Attainment Scotland Fund evaluation - Headteacher Survey: 2021 report

This report presents key findings from the sixth survey of headteachers of schools in receipt of Attainment Scotland Fund (ASF) support, covering the 2020 to 2021 academic year including the period of school building closures from January to March 2021.

1. Introduction

1.1. This report presents findings from the 2021 survey of headteachers of schools in receipt of support from the Attainment Scotland Fund (ASF). The survey was commissioned by Scottish Government’s Learning Analysis Unit to inform the wider evaluation of ASF.

1.2. This section provides an overview of the background to the survey, and summarises the methodology and fieldwork. Further detail on the survey methodology – together with full tabular results and a copy of the survey questionnaire - is provided in the associated Technical Report at


1.3. Launched in 2015, the Scottish Attainment Challenge’s (SAC) mission is to use education to improve outcomes for children and young people impacted by poverty. This includes a focus on closing the poverty-related attainment gap between children and young people from the least and most disadvantaged communities. The SAC has developed and expanded since 2015, and currently incorporates the following main strands:

  • Pupil Equity Funding (PEF) provides funds directly to schools for headteachers to use at their discretion on initiatives that they consider will help close the poverty related attainment gap. Over 97% of schools in Scotland have been allocated funding, based on the estimated numbers of pupils in Primary 1 to S3 registered for free school meals.
  • The Challenge Authority (CA) and Schools Programmes(SP) funds provide additional resource to nine local authorities, and 73 schools outwith those local authorities with the highest levels of deprivation. Each Challenge Authority/Schools Programme school receives funding and support to deliver improvement plans focused on literacy, numeracy and health and wellbeing to tackle the poverty related attainment gap.

1.4. Evidence collated over the first 5 years of the SAC provides an opportunity to refresh the programme, and address the challenges identified through feedback and engagement with stakeholders. Supported by £1 billion over the parliamentary term, from 2022/23 the SAC will be refreshed with a focus on enabling authorities and schools to support education recovery, reduce variation and accelerate progress in tackling the poverty-related attainment gap. This will include:

  • a broader recognition of children and young people’s achievements and attainment;
  • continued empowerment of school leaders through PEF;
  • a clearer and funded strategic role for all local authorities;
  • funding for PEF and local authorities confirmed over 4 years to enable long term planning;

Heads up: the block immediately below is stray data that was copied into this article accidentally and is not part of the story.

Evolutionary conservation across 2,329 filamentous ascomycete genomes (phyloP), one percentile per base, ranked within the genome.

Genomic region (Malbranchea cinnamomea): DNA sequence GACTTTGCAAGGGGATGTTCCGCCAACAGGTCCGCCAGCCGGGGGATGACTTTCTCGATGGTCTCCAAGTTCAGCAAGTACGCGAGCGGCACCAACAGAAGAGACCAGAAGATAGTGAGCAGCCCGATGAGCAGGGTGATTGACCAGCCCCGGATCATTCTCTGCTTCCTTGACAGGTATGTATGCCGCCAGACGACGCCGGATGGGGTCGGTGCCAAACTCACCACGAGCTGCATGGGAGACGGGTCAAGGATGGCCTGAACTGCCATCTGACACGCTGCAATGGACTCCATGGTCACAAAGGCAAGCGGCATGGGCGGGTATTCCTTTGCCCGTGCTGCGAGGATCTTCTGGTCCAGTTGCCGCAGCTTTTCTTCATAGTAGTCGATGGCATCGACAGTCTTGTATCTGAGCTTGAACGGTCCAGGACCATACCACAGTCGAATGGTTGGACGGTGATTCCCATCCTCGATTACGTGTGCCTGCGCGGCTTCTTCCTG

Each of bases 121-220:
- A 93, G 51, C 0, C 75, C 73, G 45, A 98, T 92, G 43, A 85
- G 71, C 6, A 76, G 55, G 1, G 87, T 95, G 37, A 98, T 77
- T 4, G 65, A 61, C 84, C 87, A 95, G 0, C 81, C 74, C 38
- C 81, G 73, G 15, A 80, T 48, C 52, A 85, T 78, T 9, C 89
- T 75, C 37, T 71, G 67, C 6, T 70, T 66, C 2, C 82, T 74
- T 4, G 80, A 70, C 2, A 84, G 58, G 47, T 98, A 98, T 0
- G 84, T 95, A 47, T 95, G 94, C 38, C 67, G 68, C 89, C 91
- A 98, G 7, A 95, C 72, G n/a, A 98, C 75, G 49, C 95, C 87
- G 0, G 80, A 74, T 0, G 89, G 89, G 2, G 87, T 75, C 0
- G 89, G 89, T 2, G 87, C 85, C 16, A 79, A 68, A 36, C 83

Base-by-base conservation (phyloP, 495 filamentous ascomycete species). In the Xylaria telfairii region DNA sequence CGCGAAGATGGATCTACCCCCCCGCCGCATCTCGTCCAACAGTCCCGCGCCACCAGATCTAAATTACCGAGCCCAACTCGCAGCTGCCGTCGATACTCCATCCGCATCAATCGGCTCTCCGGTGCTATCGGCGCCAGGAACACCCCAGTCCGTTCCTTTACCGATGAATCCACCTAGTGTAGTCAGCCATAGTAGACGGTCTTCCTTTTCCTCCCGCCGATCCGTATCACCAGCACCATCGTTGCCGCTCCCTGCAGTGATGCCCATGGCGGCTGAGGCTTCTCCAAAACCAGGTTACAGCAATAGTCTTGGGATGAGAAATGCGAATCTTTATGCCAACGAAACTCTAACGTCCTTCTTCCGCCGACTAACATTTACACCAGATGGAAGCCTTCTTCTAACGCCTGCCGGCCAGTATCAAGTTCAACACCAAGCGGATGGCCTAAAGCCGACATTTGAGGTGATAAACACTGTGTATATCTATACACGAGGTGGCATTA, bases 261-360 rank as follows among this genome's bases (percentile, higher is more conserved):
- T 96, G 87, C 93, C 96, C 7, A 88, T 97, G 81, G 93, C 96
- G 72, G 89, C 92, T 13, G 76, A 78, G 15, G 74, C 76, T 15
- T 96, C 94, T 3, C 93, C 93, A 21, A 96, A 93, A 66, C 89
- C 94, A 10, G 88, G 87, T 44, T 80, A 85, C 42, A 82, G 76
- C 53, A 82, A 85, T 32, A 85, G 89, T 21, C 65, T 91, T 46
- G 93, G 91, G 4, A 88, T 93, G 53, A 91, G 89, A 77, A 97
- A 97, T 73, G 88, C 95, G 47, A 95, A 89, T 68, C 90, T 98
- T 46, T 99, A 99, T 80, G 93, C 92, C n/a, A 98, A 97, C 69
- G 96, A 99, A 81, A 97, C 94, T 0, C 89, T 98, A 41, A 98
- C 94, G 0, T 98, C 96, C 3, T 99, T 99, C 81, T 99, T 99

• continued support for care experienced children and young people; and
  • a clear framework to support recovery and accelerate progress, led by Education Scotland but with clear responsibilities for all parts of the education system to ensure a clearer line of sight right through the system on the impact of local approaches.

1.5. The current SAC programme is evaluated through the Attainment Scotland Fund (ASF) evaluation. As the ASF evaluation has evolved, the focus of the evidence being collected through the Headteacher Survey has moved towards a greater focus on progress and impact of approaches being delivered. This evidence is helping to inform the evaluation, which in turn has shaped the SAC refresh.[1]

Study objectives and methodology

1.6. This is the sixth survey of headteachers of schools in receipt of ASF support. Surveys in 2016 and 2017 included headteachers across the Challenge Authorities and Schools Programmes, with PEF-only schools included for the first time in the 2018 survey. The survey sample was reduced for the 2020 survey (to include all CA and SP schools, and 50% of PEF-only schools) in recognition of the pressures on schools as a result of school building closures in force at the time. The present survey reinstated a 100% sample approach, with the survey issued to all schools in receipt of Challenge Authority, Schools Programme and/or Pupil Equity Funding. As a result, the survey sample for the present survey was around 50% larger than the 2020 survey sample.

1.7. The survey sought headteacher views and experiences relating to the 2020/21 academic year. Survey content was adapted from that used in the 2020 survey. Key indicators were maintained where survey findings are used to track trends over time, alongside changes to some survey questions to reflect changes in the context to the survey, in terms of the level of government restrictions resulting from COVID-19 in force during the 2020/21 school year. Survey design kept a tight focus on key questions which could inform the ongoing ASF evaluation, to limit survey completion time and the associated burden on schools.